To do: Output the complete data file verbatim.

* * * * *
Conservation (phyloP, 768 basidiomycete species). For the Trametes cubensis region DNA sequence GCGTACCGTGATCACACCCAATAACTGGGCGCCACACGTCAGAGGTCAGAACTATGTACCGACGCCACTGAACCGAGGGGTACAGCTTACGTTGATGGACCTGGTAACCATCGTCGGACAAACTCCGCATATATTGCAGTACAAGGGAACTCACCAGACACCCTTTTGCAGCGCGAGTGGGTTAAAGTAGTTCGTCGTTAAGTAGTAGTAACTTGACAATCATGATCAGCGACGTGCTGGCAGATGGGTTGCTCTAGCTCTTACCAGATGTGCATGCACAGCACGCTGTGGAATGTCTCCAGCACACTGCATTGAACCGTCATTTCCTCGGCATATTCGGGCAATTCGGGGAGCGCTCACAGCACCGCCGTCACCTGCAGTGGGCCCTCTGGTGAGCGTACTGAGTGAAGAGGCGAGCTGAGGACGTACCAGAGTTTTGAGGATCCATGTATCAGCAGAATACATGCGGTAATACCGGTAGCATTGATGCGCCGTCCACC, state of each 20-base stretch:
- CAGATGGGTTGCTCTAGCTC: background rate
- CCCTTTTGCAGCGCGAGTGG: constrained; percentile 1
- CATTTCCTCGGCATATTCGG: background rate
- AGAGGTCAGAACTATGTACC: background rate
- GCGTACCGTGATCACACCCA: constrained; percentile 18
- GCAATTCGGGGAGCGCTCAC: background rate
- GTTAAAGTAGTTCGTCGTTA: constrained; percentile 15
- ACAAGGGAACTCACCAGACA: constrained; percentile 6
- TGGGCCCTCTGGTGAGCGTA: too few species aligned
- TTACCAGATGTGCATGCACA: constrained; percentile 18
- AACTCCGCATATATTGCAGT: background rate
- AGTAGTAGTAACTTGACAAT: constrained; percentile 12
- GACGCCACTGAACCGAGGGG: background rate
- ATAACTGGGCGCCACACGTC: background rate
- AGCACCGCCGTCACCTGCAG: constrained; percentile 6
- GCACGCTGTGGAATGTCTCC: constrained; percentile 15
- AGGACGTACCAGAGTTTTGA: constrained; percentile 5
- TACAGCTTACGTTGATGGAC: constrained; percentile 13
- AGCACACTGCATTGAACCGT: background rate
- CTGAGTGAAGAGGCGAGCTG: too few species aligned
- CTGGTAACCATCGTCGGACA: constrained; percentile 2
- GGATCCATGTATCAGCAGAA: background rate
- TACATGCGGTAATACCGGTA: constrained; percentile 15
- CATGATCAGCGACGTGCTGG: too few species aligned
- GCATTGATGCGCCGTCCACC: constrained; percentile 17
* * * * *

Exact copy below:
Conservation (phyloP, 768 basidiomycete species). For the Trametes cubensis region DNA sequence GCGTACCGTGATCACACCCAATAACTGGGCGCCACACGTCAGAGGTCAGAACTATGTACCGACGCCACTGAACCGAGGGGTACAGCTTACGTTGATGGACCTGGTAACCATCGTCGGACAAACTCCGCATATATTGCAGTACAAGGGAACTCACCAGACACCCTTTTGCAGCGCGAGTGGGTTAAAGTAGTTCGTCGTTAAGTAGTAGTAACTTGACAATCATGATCAGCGACGTGCTGGCAGATGGGTTGCTCTAGCTCTTACCAGATGTGCATGCACAGCACGCTGTGGAATGTCTCCAGCACACTGCATTGAACCGTCATTTCCTCGGCATATTCGGGCAATTCGGGGAGCGCTCACAGCACCGCCGTCACCTGCAGTGGGCCCTCTGGTGAGCGTACTGAGTGAAGAGGCGAGCTGAGGACGTACCAGAGTTTTGAGGATCCATGTATCAGCAGAATACATGCGGTAATACCGGTAGCATTGATGCGCCGTCCACC, state of each 20-base stretch:
- CAGATGGGTTGCTCTAGCTC: background rate
- CCCTTTTGCAGCGCGAGTGG: constrained; percentile 1
- CATTTCCTCGGCATATTCGG: background rate
- AGAGGTCAGAACTATGTACC: background rate
- GCGTACCGTGATCACACCCA: constrained; percentile 18
- GCAATTCGGGGAGCGCTCAC: background rate
- GTTAAAGTAGTTCGTCGTTA: constrained; percentile 15
- ACAAGGGAACTCACCAGACA: constrained; percentile 6
- TGGGCCCTCTGGTGAGCGTA: too few species aligned
- TTACCAGATGTGCATGCACA: constrained; percentile 18
- AACTCCGCATATATTGCAGT: background rate
- AGTAGTAGTAACTTGACAAT: constrained; percentile 12
- GACGCCACTGAACCGAGGGG: background rate
- ATAACTGGGCGCCACACGTC: background rate
- AGCACCGCCGTCACCTGCAG: constrained; percentile 6
- GCACGCTGTGGAATGTCTCC: constrained; percentile 15
- AGGACGTACCAGAGTTTTGA: constrained; percentile 5
- TACAGCTTACGTTGATGGAC: constrained; percentile 13
- AGCACACTGCATTGAACCGT: background rate
- CTGAGTGAAGAGGCGAGCTG: too few species aligned
- CTGGTAACCATCGTCGGACA: constrained; percentile 2
- GGATCCATGTATCAGCAGAA: background rate
- TACATGCGGTAATACCGGTA: constrained; percentile 15
- CATGATCAGCGACGTGCTGG: too few species aligned
- GCATTGATGCGCCGTCCACC: constrained; percentile 17